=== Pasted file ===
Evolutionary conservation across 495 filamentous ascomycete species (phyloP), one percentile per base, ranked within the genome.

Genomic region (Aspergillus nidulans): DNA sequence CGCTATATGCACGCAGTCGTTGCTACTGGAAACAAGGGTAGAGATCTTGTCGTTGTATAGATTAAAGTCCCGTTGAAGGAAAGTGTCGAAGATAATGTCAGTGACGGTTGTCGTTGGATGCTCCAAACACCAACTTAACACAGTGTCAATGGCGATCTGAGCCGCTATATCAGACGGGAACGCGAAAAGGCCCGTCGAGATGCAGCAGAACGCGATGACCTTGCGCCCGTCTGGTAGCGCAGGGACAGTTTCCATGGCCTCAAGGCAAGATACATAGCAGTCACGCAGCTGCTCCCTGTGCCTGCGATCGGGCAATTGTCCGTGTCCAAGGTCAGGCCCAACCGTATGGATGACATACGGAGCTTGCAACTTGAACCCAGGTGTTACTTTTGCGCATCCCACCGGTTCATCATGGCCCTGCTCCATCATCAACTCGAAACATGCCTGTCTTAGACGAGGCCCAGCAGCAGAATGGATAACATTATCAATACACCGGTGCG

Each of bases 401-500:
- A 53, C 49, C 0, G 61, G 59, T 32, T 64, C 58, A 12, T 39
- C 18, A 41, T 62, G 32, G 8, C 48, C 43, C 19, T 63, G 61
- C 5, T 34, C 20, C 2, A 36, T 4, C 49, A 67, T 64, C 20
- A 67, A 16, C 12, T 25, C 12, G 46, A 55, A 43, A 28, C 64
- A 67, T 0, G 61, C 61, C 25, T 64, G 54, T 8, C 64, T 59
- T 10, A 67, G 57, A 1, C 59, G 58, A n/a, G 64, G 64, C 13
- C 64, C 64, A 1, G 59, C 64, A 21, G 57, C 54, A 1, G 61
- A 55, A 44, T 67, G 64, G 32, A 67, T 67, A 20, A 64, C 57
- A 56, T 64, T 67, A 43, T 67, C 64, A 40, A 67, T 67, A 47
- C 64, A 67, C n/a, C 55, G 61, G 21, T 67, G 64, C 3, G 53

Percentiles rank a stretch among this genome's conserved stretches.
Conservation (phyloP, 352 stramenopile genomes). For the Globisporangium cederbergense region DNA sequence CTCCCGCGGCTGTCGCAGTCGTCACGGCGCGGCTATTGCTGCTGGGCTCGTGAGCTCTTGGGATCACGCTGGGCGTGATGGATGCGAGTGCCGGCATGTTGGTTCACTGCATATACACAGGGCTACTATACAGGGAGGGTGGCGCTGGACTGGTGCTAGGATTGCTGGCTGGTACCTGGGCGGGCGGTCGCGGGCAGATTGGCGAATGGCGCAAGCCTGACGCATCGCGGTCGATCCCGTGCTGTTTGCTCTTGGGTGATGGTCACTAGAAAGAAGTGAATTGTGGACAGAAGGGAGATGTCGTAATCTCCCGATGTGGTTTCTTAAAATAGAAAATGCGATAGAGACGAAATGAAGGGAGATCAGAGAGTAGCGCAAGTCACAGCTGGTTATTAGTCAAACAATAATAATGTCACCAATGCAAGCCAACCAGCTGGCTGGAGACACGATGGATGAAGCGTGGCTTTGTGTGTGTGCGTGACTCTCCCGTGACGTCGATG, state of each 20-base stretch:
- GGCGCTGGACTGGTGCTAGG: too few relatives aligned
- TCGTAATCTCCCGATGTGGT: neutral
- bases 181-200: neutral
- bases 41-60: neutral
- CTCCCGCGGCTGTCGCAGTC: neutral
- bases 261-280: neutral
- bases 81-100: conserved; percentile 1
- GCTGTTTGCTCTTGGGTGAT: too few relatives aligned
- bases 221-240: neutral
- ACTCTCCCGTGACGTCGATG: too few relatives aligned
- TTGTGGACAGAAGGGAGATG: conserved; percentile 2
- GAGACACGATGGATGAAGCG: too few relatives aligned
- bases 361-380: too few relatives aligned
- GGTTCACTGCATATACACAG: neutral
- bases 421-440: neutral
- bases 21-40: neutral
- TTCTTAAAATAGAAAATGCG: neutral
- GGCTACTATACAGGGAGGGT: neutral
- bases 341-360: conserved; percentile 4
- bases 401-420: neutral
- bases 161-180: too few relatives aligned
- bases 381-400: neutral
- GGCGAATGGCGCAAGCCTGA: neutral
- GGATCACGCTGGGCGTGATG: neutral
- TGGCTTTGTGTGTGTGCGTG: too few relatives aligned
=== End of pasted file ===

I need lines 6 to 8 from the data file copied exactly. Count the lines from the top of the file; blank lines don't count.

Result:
- C 5, T 34, C 20, C 2, A 36, T 4, C 49, A 67, T 64, C 20
- A 67, A 16, C 12, T 25, C 12, G 46, A 55, A 43, A 28, C 64
- A 67, T 0, G 61, C 61, C 25, T 64, G 54, T 8, C 64, T 59